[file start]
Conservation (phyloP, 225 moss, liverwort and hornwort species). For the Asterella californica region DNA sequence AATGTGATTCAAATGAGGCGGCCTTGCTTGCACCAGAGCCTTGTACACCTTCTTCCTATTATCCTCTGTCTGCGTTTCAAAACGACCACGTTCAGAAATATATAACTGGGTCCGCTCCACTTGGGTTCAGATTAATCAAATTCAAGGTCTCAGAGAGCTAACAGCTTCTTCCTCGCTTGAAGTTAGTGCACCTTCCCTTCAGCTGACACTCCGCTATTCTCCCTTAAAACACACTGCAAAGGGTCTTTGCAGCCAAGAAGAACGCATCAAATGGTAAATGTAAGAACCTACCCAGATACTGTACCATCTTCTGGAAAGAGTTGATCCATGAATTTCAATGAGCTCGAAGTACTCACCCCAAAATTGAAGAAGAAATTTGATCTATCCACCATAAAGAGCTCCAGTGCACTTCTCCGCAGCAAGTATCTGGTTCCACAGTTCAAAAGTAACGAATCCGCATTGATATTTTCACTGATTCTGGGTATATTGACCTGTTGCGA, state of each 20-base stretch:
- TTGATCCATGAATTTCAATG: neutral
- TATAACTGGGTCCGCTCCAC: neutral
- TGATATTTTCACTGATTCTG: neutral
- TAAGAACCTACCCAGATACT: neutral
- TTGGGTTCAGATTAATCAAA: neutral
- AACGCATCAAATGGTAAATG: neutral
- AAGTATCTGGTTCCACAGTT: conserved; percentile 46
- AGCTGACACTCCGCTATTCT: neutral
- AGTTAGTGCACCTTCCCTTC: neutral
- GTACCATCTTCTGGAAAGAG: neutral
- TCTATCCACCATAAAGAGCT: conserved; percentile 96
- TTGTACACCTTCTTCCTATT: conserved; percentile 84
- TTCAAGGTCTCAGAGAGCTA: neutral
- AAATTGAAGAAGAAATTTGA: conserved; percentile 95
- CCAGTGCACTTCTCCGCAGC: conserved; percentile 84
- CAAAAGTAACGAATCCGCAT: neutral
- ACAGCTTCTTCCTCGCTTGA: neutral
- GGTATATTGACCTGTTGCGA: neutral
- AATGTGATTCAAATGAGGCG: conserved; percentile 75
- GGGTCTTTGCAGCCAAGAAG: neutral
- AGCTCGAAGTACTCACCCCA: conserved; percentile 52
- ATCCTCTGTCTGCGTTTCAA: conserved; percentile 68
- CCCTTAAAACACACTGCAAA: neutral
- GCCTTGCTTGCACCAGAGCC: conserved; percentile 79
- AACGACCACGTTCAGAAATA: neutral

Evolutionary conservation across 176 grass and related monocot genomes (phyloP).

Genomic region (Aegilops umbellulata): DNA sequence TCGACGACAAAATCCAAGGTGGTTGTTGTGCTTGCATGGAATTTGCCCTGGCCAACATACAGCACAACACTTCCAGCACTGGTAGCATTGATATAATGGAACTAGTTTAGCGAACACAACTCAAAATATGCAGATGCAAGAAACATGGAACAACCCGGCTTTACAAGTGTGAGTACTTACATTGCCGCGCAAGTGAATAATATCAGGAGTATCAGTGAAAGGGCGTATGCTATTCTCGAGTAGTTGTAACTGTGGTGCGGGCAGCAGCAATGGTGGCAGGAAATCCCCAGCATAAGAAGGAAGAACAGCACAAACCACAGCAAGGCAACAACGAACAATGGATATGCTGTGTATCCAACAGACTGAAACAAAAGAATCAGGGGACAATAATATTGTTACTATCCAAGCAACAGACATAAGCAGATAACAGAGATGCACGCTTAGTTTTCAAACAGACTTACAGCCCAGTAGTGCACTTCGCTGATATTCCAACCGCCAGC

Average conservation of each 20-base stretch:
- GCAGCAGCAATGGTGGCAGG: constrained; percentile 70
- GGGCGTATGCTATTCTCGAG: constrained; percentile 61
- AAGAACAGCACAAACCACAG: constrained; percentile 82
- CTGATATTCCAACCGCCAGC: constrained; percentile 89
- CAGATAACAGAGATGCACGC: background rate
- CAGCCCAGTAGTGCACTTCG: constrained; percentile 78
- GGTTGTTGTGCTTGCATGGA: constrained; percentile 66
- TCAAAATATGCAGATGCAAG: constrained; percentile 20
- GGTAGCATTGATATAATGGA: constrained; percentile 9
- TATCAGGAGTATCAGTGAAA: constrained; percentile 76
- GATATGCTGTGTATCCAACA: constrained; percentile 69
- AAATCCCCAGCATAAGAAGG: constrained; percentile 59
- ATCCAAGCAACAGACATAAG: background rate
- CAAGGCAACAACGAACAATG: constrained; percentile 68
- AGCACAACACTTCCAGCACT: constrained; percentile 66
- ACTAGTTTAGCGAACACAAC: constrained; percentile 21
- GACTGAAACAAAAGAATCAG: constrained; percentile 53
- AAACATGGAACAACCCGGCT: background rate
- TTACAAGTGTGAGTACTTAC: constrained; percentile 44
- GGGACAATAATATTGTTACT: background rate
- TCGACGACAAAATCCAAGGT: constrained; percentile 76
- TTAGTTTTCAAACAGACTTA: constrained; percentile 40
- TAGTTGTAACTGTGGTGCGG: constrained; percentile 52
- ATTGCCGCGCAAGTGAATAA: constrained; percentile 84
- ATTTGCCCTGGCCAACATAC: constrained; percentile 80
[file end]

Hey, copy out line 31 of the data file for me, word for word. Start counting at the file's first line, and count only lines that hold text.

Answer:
- GGGCGTATGCTATTCTCGAG: constrained; percentile 61